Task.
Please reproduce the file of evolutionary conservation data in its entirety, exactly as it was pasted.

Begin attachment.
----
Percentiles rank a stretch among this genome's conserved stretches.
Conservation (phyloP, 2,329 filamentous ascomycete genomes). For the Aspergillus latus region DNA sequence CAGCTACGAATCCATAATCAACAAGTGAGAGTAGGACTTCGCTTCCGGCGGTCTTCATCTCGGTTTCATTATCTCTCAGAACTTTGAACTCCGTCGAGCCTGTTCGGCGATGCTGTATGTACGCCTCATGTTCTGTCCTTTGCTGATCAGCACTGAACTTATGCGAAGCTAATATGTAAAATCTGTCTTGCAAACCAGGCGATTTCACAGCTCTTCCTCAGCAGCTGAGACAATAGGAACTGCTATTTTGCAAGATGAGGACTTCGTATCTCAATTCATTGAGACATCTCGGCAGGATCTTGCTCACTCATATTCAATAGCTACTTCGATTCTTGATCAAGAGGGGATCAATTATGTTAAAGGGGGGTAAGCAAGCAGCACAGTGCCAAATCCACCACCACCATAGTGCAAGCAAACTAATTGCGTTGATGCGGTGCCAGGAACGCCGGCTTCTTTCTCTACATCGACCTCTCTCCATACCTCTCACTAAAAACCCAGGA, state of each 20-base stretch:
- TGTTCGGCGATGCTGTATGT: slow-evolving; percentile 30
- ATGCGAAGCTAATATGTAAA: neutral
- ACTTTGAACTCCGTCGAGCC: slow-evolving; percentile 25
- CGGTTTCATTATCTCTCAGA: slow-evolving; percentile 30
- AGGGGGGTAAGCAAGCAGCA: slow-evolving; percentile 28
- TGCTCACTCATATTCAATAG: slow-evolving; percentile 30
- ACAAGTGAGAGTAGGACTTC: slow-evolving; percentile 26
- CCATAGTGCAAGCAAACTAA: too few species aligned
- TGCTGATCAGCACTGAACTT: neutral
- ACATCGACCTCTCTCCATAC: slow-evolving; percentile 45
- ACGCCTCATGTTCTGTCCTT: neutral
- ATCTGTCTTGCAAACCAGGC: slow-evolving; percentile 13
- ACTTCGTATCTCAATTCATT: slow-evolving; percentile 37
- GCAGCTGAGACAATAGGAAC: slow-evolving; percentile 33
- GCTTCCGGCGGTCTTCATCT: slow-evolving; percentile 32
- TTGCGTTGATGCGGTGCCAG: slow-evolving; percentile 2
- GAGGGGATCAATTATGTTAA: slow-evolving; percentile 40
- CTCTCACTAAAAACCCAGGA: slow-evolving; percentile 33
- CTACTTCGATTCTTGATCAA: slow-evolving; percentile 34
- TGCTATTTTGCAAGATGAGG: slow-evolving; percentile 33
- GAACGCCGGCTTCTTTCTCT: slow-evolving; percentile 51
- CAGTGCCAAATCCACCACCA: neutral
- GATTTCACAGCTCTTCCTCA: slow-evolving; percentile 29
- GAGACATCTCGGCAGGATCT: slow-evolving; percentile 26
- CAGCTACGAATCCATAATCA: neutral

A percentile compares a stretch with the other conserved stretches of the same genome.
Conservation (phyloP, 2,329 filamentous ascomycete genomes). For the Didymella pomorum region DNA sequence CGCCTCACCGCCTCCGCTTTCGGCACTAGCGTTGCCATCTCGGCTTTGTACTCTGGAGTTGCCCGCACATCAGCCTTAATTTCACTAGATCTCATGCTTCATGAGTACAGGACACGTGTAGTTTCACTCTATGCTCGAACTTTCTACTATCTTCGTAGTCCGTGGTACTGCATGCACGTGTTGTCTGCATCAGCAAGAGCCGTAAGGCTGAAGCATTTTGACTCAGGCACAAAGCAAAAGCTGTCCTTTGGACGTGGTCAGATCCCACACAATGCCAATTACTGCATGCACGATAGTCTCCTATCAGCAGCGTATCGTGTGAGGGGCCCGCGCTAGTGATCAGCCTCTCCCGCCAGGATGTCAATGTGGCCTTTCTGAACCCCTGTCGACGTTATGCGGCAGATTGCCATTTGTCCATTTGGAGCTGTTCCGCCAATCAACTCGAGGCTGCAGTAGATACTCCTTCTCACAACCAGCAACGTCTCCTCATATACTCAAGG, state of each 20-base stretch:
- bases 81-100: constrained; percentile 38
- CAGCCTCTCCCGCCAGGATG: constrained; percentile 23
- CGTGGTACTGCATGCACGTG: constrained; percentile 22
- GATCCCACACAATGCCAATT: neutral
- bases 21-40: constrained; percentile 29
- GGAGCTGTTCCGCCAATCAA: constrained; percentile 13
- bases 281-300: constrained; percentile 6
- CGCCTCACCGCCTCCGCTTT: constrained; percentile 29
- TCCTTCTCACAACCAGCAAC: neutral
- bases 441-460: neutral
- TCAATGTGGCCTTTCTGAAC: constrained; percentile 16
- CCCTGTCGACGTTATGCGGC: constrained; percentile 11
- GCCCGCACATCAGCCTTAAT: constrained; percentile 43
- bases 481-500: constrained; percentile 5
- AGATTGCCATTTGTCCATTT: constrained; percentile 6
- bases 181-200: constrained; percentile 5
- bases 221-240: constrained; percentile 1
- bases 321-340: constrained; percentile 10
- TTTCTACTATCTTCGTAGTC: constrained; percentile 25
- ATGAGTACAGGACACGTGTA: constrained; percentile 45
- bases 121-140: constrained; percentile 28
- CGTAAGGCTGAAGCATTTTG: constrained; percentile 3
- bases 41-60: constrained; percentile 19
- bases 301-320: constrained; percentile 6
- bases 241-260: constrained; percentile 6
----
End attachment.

Percentiles rank a stretch among this genome's conserved stretches.
Conservation (phyloP, 2,329 filamentous ascomycete genomes). For the Aspergillus latus region DNA sequence CAGCTACGAATCCATAATCAACAAGTGAGAGTAGGACTTCGCTTCCGGCGGTCTTCATCTCGGTTTCATTATCTCTCAGAACTTTGAACTCCGTCGAGCCTGTTCGGCGATGCTGTATGTACGCCTCATGTTCTGTCCTTTGCTGATCAGCACTGAACTTATGCGAAGCTAATATGTAAAATCTGTCTTGCAAACCAGGCGATTTCACAGCTCTTCCTCAGCAGCTGAGACAATAGGAACTGCTATTTTGCAAGATGAGGACTTCGTATCTCAATTCATTGAGACATCTCGGCAGGATCTTGCTCACTCATATTCAATAGCTACTTCGATTCTTGATCAAGAGGGGATCAATTATGTTAAAGGGGGGTAAGCAAGCAGCACAGTGCCAAATCCACCACCACCATAGTGCAAGCAAACTAATTGCGTTGATGCGGTGCCAGGAACGCCGGCTTCTTTCTCTACATCGACCTCTCTCCATACCTCTCACTAAAAACCCAGGA, state of each 20-base stretch:
- TGTTCGGCGATGCTGTATGT: slow-evolving; percentile 30
- ATGCGAAGCTAATATGTAAA: neutral
- ACTTTGAACTCCGTCGAGCC: slow-evolving; percentile 25
- CGGTTTCATTATCTCTCAGA: slow-evolving; percentile 30
- AGGGGGGTAAGCAAGCAGCA: slow-evolving; percentile 28
- TGCTCACTCATATTCAATAG: slow-evolving; percentile 30
- ACAAGTGAGAGTAGGACTTC: slow-evolving; percentile 26
- CCATAGTGCAAGCAAACTAA: too few species aligned
- TGCTGATCAGCACTGAACTT: neutral
- ACATCGACCTCTCTCCATAC: slow-evolving; percentile 45
- ACGCCTCATGTTCTGTCCTT: neutral
- ATCTGTCTTGCAAACCAGGC: slow-evolving; percentile 13
- ACTTCGTATCTCAATTCATT: slow-evolving; percentile 37
- GCAGCTGAGACAATAGGAAC: slow-evolving; percentile 33
- GCTTCCGGCGGTCTTCATCT: slow-evolving; percentile 32
- TTGCGTTGATGCGGTGCCAG: slow-evolving; percentile 2
- GAGGGGATCAATTATGTTAA: slow-evolving; percentile 40
- CTCTCACTAAAAACCCAGGA: slow-evolving; percentile 33
- CTACTTCGATTCTTGATCAA: slow-evolving; percentile 34
- TGCTATTTTGCAAGATGAGG: slow-evolving; percentile 33
- GAACGCCGGCTTCTTTCTCT: slow-evolving; percentile 51
- CAGTGCCAAATCCACCACCA: neutral
- GATTTCACAGCTCTTCCTCA: slow-evolving; percentile 29
- GAGACATCTCGGCAGGATCT: slow-evolving; percentile 26
- CAGCTACGAATCCATAATCA: neutral

A percentile compares a stretch with the other conserved stretches of the same genome.
Conservation (phyloP, 2,329 filamentous ascomycete genomes). For the Didymella pomorum region DNA sequence CGCCTCACCGCCTCCGCTTTCGGCACTAGCGTTGCCATCTCGGCTTTGTACTCTGGAGTTGCCCGCACATCAGCCTTAATTTCACTAGATCTCATGCTTCATGAGTACAGGACACGTGTAGTTTCACTCTATGCTCGAACTTTCTACTATCTTCGTAGTCCGTGGTACTGCATGCACGTGTTGTCTGCATCAGCAAGAGCCGTAAGGCTGAAGCATTTTGACTCAGGCACAAAGCAAAAGCTGTCCTTTGGACGTGGTCAGATCCCACACAATGCCAATTACTGCATGCACGATAGTCTCCTATCAGCAGCGTATCGTGTGAGGGGCCCGCGCTAGTGATCAGCCTCTCCCGCCAGGATGTCAATGTGGCCTTTCTGAACCCCTGTCGACGTTATGCGGCAGATTGCCATTTGTCCATTTGGAGCTGTTCCGCCAATCAACTCGAGGCTGCAGTAGATACTCCTTCTCACAACCAGCAACGTCTCCTCATATACTCAAGG, state of each 20-base stretch:
- bases 81-100: constrained; percentile 38
- CAGCCTCTCCCGCCAGGATG: constrained; percentile 23
- CGTGGTACTGCATGCACGTG: constrained; percentile 22
- GATCCCACACAATGCCAATT: neutral
- bases 21-40: constrained; percentile 29
- GGAGCTGTTCCGCCAATCAA: constrained; percentile 13
- bases 281-300: constrained; percentile 6
- CGCCTCACCGCCTCCGCTTT: constrained; percentile 29
- TCCTTCTCACAACCAGCAAC: neutral
- bases 441-460: neutral
- TCAATGTGGCCTTTCTGAAC: constrained; percentile 16
- CCCTGTCGACGTTATGCGGC: constrained; percentile 11
- GCCCGCACATCAGCCTTAAT: constrained; percentile 43
- bases 481-500: constrained; percentile 5
- AGATTGCCATTTGTCCATTT: constrained; percentile 6
- bases 181-200: constrained; percentile 5
- bases 221-240: constrained; percentile 1
- bases 321-340: constrained; percentile 10
- TTTCTACTATCTTCGTAGTC: constrained; percentile 25
- ATGAGTACAGGACACGTGTA: constrained; percentile 45
- bases 121-140: constrained; percentile 28
- CGTAAGGCTGAAGCATTTTG: constrained; percentile 3
- bases 41-60: constrained; percentile 19
- bases 301-320: constrained; percentile 6
- bases 241-260: constrained; percentile 6